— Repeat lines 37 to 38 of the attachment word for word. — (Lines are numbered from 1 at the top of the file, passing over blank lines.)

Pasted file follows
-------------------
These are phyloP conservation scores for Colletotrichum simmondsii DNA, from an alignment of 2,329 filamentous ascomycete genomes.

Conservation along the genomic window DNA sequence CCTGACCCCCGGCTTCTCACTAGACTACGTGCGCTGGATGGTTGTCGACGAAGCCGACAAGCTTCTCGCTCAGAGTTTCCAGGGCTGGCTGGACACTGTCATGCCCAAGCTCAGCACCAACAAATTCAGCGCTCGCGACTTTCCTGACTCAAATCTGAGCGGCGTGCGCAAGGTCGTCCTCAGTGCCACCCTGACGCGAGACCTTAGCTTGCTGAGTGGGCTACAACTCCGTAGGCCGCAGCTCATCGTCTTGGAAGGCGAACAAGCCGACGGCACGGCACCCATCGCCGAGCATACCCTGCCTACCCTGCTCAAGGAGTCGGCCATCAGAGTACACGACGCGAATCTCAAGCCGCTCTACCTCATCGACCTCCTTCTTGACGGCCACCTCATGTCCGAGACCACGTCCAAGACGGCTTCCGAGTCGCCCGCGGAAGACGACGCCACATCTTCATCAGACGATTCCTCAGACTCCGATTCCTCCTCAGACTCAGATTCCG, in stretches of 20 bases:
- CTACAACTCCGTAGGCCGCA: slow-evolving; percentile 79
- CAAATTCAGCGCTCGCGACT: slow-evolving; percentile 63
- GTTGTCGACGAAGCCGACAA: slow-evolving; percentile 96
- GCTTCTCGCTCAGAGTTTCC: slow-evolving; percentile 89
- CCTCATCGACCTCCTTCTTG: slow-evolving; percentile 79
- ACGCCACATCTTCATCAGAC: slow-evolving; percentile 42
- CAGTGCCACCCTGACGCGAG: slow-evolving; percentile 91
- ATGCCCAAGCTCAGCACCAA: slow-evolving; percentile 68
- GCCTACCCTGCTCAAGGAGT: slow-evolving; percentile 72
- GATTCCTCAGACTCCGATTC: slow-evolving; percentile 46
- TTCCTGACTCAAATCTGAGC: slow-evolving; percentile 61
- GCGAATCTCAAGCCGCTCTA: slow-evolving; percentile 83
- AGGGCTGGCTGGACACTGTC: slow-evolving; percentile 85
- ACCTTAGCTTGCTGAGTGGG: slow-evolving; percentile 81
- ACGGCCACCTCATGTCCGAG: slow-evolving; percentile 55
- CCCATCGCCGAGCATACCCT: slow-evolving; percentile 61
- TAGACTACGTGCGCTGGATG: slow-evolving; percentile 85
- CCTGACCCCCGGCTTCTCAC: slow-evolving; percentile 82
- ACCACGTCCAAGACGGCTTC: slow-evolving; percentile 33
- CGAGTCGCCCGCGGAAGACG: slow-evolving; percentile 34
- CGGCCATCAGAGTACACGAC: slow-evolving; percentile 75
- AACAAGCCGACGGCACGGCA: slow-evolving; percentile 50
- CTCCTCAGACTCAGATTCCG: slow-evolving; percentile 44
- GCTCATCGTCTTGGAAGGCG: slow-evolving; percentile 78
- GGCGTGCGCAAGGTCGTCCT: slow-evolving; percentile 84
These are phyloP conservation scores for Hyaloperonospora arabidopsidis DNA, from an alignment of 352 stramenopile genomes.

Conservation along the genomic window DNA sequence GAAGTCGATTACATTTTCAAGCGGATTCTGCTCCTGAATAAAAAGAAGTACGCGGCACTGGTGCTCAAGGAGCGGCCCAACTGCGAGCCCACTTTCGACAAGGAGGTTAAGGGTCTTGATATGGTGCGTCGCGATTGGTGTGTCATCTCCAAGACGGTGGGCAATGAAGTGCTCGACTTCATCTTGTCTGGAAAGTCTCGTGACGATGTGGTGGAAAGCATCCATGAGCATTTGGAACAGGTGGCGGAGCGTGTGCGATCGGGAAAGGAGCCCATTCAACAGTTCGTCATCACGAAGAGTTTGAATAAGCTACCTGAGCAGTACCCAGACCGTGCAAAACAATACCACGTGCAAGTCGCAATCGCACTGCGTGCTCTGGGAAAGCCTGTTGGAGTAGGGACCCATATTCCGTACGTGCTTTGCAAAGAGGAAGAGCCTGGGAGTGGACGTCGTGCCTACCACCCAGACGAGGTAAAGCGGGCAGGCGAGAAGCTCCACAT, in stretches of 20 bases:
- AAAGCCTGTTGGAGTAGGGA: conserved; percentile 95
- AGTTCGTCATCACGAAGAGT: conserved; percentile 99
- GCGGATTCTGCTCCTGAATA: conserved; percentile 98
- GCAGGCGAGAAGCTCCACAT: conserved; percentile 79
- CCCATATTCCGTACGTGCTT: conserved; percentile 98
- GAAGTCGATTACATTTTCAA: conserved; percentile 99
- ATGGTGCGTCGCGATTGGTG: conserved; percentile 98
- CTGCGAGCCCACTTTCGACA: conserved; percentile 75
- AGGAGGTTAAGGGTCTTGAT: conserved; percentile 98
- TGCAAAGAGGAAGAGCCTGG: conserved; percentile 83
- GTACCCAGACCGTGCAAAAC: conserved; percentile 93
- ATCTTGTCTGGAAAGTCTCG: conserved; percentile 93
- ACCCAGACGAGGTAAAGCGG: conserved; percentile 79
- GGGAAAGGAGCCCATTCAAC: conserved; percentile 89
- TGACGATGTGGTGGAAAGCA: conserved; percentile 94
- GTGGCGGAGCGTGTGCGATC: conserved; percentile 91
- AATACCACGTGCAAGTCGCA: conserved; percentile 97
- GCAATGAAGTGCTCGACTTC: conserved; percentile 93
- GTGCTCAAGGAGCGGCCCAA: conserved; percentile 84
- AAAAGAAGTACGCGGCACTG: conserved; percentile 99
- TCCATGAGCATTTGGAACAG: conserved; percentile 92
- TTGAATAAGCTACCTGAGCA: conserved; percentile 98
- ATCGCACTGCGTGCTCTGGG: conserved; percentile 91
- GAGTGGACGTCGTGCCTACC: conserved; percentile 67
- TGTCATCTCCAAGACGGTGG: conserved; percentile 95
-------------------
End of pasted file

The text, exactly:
- CTGCGAGCCCACTTTCGACA: conserved; percentile 75
- AGGAGGTTAAGGGTCTTGAT: conserved; percentile 98